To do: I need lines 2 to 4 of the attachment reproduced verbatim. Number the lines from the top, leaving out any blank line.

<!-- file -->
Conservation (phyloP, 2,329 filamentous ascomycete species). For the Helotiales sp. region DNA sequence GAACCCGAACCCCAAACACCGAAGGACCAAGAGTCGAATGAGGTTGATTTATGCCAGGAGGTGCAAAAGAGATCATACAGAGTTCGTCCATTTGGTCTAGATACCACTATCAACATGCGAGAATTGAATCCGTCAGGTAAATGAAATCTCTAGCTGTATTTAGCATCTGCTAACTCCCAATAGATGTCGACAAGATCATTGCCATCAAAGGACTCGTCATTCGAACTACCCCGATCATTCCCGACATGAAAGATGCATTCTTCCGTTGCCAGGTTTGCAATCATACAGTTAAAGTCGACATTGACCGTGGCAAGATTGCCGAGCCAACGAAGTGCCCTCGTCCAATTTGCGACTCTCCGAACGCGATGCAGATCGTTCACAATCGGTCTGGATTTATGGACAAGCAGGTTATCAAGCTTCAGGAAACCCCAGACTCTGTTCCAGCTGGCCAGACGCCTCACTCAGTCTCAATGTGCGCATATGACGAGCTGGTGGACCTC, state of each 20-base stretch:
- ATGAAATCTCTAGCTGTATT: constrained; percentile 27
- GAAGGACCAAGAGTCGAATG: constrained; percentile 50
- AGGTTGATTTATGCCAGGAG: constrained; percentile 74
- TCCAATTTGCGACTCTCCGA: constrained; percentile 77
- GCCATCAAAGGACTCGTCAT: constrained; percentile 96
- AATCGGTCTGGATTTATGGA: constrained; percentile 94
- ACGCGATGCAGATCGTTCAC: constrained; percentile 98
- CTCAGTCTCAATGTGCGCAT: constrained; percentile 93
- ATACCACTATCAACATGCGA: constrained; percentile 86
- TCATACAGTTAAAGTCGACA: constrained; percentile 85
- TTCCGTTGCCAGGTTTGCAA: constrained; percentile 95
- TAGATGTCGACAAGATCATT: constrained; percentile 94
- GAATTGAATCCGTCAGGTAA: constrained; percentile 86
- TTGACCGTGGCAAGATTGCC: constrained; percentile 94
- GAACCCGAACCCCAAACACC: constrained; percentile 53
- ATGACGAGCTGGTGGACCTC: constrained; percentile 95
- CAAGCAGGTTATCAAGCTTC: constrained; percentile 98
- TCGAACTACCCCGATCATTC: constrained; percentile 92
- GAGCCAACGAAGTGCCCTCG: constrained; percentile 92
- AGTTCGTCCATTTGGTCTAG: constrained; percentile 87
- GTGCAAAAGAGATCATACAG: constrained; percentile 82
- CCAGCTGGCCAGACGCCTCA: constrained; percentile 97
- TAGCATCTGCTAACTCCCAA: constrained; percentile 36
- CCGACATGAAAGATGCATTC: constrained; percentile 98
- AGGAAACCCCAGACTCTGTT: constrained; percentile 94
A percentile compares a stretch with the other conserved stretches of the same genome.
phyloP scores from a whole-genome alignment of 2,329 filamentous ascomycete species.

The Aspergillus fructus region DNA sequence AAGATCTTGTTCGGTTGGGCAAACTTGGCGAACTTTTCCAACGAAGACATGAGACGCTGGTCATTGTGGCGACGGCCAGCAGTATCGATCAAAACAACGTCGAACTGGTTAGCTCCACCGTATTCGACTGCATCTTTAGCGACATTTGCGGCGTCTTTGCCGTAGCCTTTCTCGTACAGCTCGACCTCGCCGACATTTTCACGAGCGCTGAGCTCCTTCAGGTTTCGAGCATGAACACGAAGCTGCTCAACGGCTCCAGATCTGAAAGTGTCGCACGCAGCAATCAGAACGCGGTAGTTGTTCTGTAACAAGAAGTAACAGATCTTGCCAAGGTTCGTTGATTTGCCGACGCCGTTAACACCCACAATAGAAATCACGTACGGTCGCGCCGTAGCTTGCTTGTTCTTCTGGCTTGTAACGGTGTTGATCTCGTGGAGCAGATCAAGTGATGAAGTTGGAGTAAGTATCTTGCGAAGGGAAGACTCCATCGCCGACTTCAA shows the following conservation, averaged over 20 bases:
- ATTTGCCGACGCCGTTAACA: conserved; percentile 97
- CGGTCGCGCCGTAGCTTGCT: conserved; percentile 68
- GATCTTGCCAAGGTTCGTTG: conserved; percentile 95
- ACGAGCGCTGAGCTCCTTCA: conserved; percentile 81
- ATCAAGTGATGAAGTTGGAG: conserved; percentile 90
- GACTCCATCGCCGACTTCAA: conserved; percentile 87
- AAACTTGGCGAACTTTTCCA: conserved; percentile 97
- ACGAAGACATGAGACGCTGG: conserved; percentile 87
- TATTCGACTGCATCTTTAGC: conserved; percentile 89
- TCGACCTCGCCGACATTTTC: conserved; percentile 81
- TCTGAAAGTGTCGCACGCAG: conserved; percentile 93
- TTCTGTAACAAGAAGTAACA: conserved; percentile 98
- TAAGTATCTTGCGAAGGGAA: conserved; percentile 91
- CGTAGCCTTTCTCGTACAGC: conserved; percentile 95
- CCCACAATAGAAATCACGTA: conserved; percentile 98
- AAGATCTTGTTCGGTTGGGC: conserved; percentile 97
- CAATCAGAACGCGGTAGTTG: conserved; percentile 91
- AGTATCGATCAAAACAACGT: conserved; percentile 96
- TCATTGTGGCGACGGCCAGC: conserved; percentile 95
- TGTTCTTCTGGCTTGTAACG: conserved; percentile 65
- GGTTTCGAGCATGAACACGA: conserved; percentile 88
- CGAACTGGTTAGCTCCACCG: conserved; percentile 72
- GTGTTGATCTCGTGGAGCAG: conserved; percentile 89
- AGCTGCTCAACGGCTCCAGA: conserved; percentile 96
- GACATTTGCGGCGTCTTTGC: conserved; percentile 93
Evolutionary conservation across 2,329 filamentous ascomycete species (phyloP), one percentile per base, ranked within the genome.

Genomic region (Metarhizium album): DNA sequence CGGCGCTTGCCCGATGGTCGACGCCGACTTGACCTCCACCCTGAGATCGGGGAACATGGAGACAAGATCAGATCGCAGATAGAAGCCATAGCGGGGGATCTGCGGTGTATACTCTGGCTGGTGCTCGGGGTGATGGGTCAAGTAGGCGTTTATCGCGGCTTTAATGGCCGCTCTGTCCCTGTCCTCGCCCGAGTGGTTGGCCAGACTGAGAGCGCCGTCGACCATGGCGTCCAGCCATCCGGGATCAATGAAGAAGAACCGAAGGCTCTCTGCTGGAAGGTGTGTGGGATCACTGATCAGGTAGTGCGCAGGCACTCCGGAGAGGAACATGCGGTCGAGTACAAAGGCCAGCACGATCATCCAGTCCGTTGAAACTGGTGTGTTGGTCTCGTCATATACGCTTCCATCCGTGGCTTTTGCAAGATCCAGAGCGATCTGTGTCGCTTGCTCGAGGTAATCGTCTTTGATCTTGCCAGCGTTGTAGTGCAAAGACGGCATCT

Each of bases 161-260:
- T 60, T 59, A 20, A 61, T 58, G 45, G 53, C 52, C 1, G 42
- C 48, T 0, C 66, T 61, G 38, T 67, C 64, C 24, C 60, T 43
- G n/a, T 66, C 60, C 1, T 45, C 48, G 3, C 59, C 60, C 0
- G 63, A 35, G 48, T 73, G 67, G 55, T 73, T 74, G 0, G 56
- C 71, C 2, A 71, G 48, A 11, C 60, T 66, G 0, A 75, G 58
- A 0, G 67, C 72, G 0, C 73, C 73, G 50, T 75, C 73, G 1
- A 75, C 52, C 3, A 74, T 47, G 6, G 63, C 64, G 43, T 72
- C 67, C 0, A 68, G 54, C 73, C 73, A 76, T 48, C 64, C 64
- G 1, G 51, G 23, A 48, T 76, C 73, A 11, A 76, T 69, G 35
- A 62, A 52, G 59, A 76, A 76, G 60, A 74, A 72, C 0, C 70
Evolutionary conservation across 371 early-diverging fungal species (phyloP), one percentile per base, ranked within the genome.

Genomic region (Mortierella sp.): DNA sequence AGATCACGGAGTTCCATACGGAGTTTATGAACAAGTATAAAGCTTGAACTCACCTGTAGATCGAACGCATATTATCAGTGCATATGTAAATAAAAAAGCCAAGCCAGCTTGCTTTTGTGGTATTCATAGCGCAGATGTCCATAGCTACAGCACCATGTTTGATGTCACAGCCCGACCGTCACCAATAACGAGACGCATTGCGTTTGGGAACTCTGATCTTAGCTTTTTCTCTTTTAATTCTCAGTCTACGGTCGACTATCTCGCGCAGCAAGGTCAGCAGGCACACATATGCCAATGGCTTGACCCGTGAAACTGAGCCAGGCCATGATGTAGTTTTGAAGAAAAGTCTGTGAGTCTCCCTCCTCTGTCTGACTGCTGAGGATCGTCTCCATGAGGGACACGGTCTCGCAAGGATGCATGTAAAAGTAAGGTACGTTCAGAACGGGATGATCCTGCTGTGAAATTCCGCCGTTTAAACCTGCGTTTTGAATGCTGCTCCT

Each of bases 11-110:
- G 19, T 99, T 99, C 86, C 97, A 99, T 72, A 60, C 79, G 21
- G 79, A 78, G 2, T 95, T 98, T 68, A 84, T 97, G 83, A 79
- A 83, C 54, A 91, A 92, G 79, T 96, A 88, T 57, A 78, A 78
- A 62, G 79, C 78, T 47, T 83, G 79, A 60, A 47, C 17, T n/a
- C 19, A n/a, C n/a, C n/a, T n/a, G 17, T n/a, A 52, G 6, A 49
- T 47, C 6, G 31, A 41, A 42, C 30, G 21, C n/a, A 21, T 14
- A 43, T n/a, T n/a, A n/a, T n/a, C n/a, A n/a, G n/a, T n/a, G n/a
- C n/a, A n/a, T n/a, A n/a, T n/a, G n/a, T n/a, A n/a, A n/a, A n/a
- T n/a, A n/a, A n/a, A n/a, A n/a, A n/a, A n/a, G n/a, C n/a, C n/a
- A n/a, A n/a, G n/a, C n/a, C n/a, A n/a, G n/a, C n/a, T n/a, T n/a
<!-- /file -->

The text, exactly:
- ATGAAATCTCTAGCTGTATT: constrained; percentile 27
- GAAGGACCAAGAGTCGAATG: constrained; percentile 50
- AGGTTGATTTATGCCAGGAG: constrained; percentile 74